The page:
Thursday, December 23, 2021
Clouds and some flurries are over the Steamboat Springs area this Thursday afternoon ahead of a long duration winter weather event that starts in earnest tonight. The question is not how many days it will snow for the upcoming week, but how many days it won’t as several storm systems are forecast to pass through our area. Travel will obviously be difficult or even impossible at times over Rabbit Ears Pass, even though it currently appears most favorable from Christmas afternoon through Sunday morning and on Monday, though elevations at and above pass level may see snows continue, though at much lesser intensities.
Currently an elongated trough of low pressure is centered off the West Coast and extends from the Yukon southwestward to east of Hawaii. Winds are from the southwest for all of the western U.S. ahead of the storm, with the southern part of the storm incorporating a relatively narrow stream of subtropical and even tropical moisture from east and southeast of Hawaii that meteorologists call an atmospheric river.
While there will be plenty of moisture over our area, there will not be much cold air as the winds from the southwest keep relatively warm temperatures overhead. But there will be enough for a couple of cool fronts to move through our area around midnight tonight and later on Friday, with snowfall rates increasing to an inch per hour or more at times under the heavier showers.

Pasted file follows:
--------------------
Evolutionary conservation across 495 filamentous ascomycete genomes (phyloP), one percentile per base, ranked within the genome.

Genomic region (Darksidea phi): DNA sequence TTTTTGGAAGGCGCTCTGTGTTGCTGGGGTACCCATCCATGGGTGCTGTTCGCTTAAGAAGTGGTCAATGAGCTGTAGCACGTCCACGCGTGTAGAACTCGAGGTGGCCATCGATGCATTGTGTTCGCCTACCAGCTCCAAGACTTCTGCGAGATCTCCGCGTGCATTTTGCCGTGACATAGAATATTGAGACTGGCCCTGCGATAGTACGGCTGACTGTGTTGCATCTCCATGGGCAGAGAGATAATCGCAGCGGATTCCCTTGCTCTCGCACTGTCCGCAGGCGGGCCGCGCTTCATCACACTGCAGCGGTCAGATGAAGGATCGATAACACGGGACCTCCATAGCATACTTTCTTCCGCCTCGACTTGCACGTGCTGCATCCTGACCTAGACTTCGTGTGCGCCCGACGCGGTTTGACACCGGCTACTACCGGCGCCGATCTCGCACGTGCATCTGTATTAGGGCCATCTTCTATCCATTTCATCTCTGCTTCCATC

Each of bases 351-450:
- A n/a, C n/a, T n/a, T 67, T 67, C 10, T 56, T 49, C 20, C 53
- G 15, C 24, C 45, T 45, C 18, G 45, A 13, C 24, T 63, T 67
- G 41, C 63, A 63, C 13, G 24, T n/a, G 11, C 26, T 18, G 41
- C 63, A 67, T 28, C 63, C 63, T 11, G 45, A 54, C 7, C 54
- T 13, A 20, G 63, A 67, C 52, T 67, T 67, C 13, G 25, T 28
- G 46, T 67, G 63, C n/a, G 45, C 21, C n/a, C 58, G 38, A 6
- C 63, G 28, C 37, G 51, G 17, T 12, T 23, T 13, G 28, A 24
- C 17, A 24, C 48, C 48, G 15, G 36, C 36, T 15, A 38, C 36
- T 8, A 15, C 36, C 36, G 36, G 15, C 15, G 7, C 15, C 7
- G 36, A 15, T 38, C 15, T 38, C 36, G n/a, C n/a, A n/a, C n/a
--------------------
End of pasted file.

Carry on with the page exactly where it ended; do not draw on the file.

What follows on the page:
I would not expect the snowfall to begin in earnest until around midnight tonight when the first cool front moves through, and 3-6” of snowfall are possible on the 5 am mid-mountain ski report from the Steamboat Ski Resort. Even as that first front moves through, additional energy from the northern latitudes is forecast to reinvigorate the West Coast storm, keeping it mostly in the same place while upstream energy slingshots around the base of the storm and eventually moves overhead.
Weather forecast models have struggled with the exact timing of these waves of energy, with the latest forecasts bringing another cool front through our area later Friday, so expect periods of moderate to heavy snowfall through the day which should diminish overnight and into Saturday morning, though likely not stop. There could be another 4-8” during the day Friday and another 3-6” overnight for a 7-14” Saturday morning report.
There are several concerns with this storm and they all have to do with the prolonged period of southwest flow. Our best snows come when winds are from the northwest and we have strongly falling temperatures, and both of those things will not be happening until possibly next week. Another concern is windy conditions, especially tonight as gusts may exceed 60 mph on top of the mountain.
Winds from the southwest and the west are far less sheltered than the favorable northwest flow over the Steamboat Ski Resort, so relatively dense snow combined with wind may make for difficult skiing, though that is just a guess and I will personally have to investigate that hypothesis tomorrow!
So the weekend will start with a white Christmas, though snows should wane during the day and overnight. Another wave from the northern latitudes rounds the West Coast storm on Saturday, with weather forecast models bringing that overhead Sunday. There is more cold air associated with this than the Friday storm, so we may benefit from less dense and fluffier snow, though winds only briefly turn to the west or just north of west for a short time before temperatures rise as southwest flow again dominates for Monday.